I was excited to read Sam Horn’s new book Got Your Attention?: How to Create Intrigue and Connect with Anyone. I have been a fan and follower for years, after reading her book POP and with her latest book, she doesn’t disappoint. And full disclosure, she is also my keynote speaker at my May 26 conference so I was keen to read what she had to say.
As she observes, we live in a time of instant gratification, with little patience for anything that may take longer than a few minutes to grab our attention. She also questions whether we are really listening, a dying art, yet one that can win people over faster than anything.
In this book Sam walks her talk. She’s intentionally made each chapter only ten pages long because she knows how easy it can be to lose your reader’s interest. In fact her rule of ten pages made her, she confesses, be more succinct in what she had to say. “Truth is, as important as something may seem, people don’t miss it if we don’t put it in.” Something to remember as we write or deliver speeches.
Sam uses the word INTRIGUE as an acronym for her message and there is so much wisdom in what she has to say, that it’s hard to synthesize down to my key takeaways.
We need to change how we communicate to get attention
"What does it take to really connect with people in a culture of impatience and alienation? Well, there has to be two-way attention for our interactions to be mutually rewarding. How do we do that? We stop trying to get attention and start giving attention."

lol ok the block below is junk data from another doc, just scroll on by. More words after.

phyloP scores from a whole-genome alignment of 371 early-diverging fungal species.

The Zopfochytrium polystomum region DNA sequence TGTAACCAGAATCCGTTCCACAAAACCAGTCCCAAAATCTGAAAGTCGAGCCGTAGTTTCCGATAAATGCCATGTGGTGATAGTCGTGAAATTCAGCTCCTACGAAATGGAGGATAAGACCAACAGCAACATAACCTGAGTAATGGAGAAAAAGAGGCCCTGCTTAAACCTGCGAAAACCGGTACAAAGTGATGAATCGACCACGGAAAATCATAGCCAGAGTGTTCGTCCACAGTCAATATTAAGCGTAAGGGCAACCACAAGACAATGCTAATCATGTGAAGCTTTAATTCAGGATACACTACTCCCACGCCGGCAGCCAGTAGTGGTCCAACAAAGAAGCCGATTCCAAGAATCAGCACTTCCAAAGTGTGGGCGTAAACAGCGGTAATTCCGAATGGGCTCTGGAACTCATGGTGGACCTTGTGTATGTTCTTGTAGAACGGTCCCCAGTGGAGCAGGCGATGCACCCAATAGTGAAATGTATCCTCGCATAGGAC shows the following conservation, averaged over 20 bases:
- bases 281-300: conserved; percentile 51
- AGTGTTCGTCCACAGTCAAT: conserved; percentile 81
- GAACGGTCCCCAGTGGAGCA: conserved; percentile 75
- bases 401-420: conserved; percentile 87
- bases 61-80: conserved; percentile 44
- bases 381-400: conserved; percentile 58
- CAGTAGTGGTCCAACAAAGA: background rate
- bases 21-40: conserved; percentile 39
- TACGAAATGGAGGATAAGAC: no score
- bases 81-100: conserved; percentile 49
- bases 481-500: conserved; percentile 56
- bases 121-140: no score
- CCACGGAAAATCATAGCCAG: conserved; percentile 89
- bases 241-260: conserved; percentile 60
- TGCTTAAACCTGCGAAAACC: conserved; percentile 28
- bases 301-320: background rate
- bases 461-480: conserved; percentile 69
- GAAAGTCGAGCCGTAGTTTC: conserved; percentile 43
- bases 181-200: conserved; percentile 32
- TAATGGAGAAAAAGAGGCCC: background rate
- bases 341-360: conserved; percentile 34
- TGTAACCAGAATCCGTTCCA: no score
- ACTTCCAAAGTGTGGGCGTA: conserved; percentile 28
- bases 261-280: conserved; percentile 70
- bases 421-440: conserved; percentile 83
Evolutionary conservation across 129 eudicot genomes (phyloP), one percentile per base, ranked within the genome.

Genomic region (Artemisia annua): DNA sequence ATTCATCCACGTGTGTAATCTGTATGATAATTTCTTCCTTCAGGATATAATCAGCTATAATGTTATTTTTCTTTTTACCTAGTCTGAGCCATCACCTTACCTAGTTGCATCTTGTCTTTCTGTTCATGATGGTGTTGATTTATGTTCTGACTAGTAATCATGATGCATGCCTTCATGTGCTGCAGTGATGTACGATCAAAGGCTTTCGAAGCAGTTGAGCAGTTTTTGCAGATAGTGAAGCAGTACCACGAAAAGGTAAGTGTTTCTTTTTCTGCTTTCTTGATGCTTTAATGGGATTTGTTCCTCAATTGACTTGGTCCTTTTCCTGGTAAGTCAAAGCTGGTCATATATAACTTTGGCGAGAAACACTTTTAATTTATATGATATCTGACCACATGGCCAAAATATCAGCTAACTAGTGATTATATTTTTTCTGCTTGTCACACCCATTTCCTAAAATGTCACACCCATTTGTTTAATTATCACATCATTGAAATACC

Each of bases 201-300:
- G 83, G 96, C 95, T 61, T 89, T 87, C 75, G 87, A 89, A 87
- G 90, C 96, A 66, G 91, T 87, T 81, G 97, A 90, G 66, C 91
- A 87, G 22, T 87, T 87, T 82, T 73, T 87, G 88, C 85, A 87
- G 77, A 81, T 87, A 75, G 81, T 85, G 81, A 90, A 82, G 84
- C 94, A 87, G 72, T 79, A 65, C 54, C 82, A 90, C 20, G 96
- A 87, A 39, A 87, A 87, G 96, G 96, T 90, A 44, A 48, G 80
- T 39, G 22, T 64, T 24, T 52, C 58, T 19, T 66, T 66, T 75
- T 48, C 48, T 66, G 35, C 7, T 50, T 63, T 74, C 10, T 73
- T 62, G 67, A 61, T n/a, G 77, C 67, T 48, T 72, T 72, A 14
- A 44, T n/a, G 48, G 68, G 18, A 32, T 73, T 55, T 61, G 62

This statement summarizes the gist of the book as Sam gives pointers and information on how we can improve our communication with each other – through our presentations, meetings, networking and written material.
To those of us who believe networking is about building relationships rather than the quick sales pitch, she is reinforcing what we’ve always thought.
She also denounces elevator pitches (yeah) and provides the wording and strategies to change our approach when we meet someone for the first time and they ask us what we do.
One example she gives at the beginning of the book is of the founder of PharmaJet who would get too technical in her pitches to investors. Instead, Sam encouraged her to start her presentation with three questions like Did you know that… followed quickly by three solutions… and imagine if there was… Using this strategy, she held their attention and they wanted to know more, whereas before their eyes would almost immediately glaze over.
Sometimes to get attention, you have to actually show people what you mean, just as one entrepreneur did when she was looking for funding for her invention. She brought along props to demonstrate how it worked and why it was needed.
To create INTRIGUE, what you are doing has to be new and stand out in the crowded marketplace. Being respectful of people’s time goes a long way to winning them over and developing a catch-phrase can make you more memorable.
In meetings she encourages us to facilitate interactive discussion, rather than leading from the top down and that when we listen we can learn so much more and make the other person feel valued. Lastly any information we provide needs to be relevant and useful and we can use stories to demonstrate our point.
Capture the moments in life
"Ink it when you think it."